When educators reflect on the assessment implemented in their courses, there are many curiosity perspectives that can take shape. For example, the assessment results could lead to a curiosity about why some students were successful and why some students struggled. Or, in other words, was there an inequity in the assessment that privileged a group of students? I have been curious about the format of tests and how each format can provide a barrier for a certain type of student. While some students are more successful with a very structured test format, like timed, seated, and paper, other students experience a high level of anxiety with a structured format and poorly perform, as a result. Of course, a perfect test format does not exist, but curiosity can motivate that leap of “Let’s just give it our best try and see what happens.”
Last semester, I finally decided to try a test format that I have always been curious about: oral tests. I quickly noticed how the oral tests provided many opportunities where a student and I could chat and share mathematical thinking, in a low stake environment. I often witnessed students taking different approaches and techniques, and, in real-time, I was able to share my joy in that moment. I was able to support and encourage a student, in real-time, during a productive struggle with the mathematics. These oral tests created a student-teacher engagement with a high humanistic level that I had not experienced with other test formats. Overall, the oral tests were a very positive experience for both me and my students, and I am even trying them again this semester.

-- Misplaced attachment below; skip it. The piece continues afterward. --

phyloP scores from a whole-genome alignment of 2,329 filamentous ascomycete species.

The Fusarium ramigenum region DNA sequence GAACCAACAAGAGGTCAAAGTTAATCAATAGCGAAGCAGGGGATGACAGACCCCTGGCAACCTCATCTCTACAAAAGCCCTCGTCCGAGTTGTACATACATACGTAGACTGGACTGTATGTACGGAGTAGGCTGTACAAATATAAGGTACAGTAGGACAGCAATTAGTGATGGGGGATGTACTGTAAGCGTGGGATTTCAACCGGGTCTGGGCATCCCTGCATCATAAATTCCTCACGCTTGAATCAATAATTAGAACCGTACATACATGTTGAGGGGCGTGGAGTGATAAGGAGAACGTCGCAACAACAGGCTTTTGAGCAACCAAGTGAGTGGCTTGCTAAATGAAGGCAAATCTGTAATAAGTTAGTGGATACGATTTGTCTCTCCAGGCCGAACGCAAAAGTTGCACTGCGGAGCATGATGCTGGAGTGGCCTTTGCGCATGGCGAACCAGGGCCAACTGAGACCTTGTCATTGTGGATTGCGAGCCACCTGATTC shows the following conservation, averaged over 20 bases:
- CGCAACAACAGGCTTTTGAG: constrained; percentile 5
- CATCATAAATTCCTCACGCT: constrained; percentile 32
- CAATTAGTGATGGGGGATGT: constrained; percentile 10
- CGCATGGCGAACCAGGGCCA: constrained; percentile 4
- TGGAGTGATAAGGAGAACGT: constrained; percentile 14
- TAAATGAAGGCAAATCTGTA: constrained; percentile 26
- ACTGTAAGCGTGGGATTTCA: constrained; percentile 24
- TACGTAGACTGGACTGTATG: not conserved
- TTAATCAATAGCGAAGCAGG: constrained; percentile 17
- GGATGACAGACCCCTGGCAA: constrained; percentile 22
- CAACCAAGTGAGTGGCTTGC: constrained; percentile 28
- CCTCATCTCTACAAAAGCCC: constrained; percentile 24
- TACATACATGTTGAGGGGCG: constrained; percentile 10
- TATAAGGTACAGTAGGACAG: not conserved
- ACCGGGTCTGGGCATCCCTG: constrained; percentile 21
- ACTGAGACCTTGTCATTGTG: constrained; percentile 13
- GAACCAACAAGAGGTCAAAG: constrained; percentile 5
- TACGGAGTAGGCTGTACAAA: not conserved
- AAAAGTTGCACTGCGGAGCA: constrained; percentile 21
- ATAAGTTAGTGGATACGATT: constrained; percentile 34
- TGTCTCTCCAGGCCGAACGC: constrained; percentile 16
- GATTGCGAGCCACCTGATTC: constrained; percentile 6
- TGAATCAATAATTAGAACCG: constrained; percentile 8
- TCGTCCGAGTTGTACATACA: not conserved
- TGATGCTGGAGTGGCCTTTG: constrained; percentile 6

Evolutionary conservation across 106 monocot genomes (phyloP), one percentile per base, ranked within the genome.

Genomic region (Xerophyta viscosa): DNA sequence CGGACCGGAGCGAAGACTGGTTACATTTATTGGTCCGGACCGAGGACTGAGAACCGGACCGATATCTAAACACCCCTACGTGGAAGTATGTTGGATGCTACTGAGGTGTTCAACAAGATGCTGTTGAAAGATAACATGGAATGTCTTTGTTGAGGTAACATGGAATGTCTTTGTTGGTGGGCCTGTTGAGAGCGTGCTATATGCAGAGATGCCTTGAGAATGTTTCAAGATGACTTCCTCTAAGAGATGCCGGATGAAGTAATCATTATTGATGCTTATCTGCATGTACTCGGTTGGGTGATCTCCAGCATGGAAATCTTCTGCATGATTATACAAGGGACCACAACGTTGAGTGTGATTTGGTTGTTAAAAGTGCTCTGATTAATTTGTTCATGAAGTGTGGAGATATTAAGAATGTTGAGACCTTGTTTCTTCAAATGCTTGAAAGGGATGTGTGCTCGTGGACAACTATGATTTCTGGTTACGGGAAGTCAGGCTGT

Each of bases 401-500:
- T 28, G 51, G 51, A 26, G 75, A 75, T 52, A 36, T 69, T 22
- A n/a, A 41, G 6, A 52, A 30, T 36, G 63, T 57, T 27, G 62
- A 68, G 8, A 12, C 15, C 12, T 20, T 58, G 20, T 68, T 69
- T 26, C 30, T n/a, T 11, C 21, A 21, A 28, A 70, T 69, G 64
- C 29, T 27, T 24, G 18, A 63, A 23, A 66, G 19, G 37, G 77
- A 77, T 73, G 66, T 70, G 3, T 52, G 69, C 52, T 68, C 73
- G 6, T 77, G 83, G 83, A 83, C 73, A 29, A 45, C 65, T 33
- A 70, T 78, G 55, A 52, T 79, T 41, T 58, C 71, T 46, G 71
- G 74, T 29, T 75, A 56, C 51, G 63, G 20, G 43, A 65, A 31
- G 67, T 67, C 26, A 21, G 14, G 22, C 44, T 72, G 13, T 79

Now I have new curiosities about oral exams. How many minutes should these oral tests last? Could an oral test be given through a video chat? What type of rubric should be used for an oral test? Given a number of students, how many oral tests are feasible? Curiosity has a way of working like this: as we reach one curiosity, another set of curiosities is revealed. Sometimes curiosity answers questions, sometimes curiosity brings up more questions. So, what curiosities about assessment would you want to share?